The Student News Site of Washington International School

International Dateline

The Student News Site of Washington International School

International Dateline

The Student News Site of Washington International School

International Dateline

Evaluating the New Schedule


Going into the new school year, the schedule was nearly completely changed. The eight day schedule now follows a different pattern, community time was implemented, and second and fourth periods were made asynchronous.

According to 11 and 12 Assistant Principal (AP) James Bourke, administrators across the Tregaron campus noticed a need for a more accommodating schedule for teaching staff as well as students.

“We needed a schedule that was equally effective for both distance learning and hybrid,” Bourke said. 

While the new schedule is consistent building a synchronous and asynchronous but even those aren’t concrete, the overall schedule blocking isn’t, and certain aspects aren’t the best fit for the WIS community. 

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Asynchronous days are back to back in most classes: 

The new formatting of the schedule means that generally classes are asynchronous two days in a row. Having asynchronous back to back adds more work for students that they’ll need to complete independently. From a curricular viewpoint, certain parts of units will be learned asynchronously and won’t have as much in-person reinforcement as other concepts. 

“Because synchronous classes are so separate from each other and the majority of my teachers are trying to push through the IB content as quickly as possible, the new schedule lends itself to more independent learning,” senior Sophia Nehme said.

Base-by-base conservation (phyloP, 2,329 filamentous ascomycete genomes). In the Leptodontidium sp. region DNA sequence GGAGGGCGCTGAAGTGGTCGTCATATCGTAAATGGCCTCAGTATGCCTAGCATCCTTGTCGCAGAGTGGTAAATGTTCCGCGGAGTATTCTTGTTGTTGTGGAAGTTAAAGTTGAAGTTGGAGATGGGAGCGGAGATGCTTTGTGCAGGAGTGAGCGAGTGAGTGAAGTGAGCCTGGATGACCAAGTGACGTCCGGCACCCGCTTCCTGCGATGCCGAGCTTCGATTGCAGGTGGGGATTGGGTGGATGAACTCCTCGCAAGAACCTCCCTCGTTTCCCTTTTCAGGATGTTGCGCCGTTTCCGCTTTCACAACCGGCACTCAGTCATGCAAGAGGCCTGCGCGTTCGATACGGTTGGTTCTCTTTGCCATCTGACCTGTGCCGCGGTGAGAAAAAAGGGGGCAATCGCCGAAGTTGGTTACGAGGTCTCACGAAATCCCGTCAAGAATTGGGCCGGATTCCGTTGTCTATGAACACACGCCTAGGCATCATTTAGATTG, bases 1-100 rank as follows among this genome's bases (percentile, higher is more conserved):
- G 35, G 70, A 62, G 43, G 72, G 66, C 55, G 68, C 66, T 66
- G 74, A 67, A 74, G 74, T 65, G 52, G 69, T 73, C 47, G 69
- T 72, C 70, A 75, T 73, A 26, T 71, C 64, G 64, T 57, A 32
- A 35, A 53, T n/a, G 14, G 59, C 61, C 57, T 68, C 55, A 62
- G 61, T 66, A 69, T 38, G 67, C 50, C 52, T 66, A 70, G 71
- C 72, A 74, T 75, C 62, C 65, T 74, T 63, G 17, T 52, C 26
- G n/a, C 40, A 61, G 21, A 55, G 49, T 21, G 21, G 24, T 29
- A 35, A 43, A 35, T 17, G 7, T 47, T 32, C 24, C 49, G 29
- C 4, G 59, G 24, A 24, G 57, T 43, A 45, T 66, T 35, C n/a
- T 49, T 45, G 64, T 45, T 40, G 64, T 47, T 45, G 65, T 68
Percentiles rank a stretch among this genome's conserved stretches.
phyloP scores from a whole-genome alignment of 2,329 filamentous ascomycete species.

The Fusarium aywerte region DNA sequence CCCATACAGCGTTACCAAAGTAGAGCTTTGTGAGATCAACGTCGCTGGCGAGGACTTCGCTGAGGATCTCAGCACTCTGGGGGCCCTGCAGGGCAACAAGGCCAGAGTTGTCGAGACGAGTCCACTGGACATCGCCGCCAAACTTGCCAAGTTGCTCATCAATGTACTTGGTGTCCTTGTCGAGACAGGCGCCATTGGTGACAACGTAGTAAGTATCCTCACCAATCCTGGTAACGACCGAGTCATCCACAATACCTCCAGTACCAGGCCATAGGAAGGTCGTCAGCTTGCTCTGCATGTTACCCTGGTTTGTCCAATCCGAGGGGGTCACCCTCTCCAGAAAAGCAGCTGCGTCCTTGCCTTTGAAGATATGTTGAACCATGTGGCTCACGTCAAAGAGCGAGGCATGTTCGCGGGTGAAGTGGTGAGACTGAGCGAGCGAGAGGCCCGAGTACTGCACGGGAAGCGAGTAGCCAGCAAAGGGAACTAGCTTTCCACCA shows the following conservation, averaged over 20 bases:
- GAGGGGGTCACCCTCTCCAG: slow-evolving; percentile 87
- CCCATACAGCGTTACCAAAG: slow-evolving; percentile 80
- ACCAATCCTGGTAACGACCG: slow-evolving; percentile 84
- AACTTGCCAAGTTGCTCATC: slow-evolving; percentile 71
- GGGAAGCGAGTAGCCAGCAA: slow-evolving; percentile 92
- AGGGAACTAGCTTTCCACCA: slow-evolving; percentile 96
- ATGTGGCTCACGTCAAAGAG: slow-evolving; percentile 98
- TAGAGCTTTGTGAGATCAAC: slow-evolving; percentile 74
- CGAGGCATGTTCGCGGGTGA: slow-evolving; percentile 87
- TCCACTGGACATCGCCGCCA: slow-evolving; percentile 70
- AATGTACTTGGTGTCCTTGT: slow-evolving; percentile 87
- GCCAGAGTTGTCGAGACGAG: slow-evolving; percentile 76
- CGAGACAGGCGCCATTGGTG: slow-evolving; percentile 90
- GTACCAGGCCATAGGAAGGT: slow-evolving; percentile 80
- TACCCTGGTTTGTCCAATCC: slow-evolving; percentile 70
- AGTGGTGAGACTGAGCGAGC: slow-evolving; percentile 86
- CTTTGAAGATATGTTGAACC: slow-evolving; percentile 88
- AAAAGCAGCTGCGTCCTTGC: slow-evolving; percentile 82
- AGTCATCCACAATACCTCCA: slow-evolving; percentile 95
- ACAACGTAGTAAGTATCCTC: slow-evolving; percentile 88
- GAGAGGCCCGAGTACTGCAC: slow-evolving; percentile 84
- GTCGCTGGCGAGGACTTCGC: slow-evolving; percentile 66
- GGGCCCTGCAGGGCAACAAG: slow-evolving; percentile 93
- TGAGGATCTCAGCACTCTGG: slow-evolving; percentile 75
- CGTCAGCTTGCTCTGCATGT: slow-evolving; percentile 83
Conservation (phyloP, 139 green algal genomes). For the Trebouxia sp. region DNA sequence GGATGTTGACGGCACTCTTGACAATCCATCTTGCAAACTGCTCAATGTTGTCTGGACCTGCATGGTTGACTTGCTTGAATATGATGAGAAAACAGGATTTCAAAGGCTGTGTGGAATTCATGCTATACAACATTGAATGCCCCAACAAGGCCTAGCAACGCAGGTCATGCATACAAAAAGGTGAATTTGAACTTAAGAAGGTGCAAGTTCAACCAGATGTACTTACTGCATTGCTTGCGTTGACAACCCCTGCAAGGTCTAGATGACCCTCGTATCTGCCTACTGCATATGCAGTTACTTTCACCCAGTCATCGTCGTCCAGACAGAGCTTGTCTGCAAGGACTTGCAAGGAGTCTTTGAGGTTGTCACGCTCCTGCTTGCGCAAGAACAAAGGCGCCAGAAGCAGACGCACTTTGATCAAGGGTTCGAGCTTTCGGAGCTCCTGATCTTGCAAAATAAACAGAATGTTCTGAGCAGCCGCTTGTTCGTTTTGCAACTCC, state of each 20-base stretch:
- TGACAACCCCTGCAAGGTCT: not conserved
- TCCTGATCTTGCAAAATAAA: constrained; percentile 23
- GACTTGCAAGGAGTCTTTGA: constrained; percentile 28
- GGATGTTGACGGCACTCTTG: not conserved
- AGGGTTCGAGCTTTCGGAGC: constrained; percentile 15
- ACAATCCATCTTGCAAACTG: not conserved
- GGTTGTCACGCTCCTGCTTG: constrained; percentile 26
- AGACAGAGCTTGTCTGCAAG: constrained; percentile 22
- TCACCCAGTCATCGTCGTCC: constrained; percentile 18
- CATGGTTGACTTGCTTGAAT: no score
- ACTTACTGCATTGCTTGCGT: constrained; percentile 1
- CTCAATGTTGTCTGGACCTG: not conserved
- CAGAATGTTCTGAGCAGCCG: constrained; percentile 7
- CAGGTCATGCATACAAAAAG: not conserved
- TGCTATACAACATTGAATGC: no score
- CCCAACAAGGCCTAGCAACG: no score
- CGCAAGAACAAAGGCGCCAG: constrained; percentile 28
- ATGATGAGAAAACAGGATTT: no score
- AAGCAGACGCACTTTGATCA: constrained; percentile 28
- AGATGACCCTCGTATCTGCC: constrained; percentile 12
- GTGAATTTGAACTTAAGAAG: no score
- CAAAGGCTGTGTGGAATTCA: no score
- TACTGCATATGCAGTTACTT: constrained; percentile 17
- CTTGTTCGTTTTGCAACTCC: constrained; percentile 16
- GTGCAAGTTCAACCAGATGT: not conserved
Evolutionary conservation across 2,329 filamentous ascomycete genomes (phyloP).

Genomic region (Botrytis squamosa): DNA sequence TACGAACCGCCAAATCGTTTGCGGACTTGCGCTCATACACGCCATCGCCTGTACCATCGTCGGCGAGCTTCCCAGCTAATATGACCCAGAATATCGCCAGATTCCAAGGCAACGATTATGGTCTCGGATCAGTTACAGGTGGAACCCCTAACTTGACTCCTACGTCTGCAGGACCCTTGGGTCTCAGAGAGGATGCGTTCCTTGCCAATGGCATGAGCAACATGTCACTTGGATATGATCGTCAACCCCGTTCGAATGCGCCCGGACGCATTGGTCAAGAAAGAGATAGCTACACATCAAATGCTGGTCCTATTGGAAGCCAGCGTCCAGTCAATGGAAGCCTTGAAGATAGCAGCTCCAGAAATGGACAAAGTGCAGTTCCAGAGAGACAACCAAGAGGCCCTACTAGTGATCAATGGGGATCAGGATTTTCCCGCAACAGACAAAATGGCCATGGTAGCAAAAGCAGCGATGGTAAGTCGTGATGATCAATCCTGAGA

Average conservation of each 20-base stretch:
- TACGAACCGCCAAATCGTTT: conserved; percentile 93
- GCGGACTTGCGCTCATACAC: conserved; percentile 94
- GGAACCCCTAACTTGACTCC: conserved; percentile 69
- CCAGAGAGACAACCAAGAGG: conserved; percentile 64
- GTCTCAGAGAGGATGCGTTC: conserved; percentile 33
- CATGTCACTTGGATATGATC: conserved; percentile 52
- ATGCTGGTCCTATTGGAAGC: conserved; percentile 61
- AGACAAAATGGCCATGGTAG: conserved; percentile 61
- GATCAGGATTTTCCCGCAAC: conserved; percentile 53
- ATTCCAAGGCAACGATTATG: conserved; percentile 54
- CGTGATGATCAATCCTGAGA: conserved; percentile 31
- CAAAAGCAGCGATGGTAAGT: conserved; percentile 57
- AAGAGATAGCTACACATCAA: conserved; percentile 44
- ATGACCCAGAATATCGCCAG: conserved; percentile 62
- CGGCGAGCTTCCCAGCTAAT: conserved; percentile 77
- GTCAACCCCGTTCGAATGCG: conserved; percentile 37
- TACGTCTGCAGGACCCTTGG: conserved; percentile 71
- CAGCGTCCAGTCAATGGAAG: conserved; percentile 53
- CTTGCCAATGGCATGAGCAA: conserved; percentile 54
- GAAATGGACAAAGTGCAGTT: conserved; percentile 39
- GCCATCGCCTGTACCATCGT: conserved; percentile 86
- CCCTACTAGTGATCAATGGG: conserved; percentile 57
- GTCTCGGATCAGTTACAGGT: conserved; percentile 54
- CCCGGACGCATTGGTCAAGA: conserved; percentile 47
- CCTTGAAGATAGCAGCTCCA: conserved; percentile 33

However, Bourke explains that had this decision not been made there would be major gaps in the schedule for middle school and underclassmen classes, as well as SL IB courses. These gaps would’ve meant that there may not even be a single synchronous meeting during a particular week. 

The asynchronous schedule doesn’t apply to IB SL courses: 

All classes have a designated block. Therefore, each SL meets four times a cycle and each class has the opportunity to have classes scheduled for first, third and fifth. However, the administration decided to place classes during both first, second, fourth and third (disregarding SL language classes as they meet five times per cycle). 

Since classes must meet three times synchronously per cycle, IB SL teachers are allowed to schedule synchronous classes during fourth period and disrupt the consistency of having second and fourth classes free and off the computer. This goes against what the administration intended to do and means students can have multiple classes scheduled in a row on a single day because SL classes don’t typically meet during period five. 

Community Time is more restrictive to WIS students than it is beneficial to community bonding: 

Bonding is important right now being so far apart. Community time, however, does not give proper ways to bring the WIS community together. Advisories meet infrequently, and club meetings have two meeting day options per cycle. In an upper school assembly, 9 and 10 AP Allison Ewing told students this was to lessen competition, but in reality it makes competition much worse. As clubs can only meet on these two different days, students can only realistically participate in two clubs, whereas many students join more. GenWe and Dateline have already elected to meet outside of community time in order to alleviate competition. 

“My co-leader and I chose to pick a time frame outside of community time to avoid as many conflicts as possible and overall maximize the number of members that could come to our meetings,” Nehme, GenWe club co-leader, said. 

Junior Mila Martin wanted to do three or even four clubs offered on C days. As GenWe changed their schedule she was able to participate in two despite wanting to engage in more.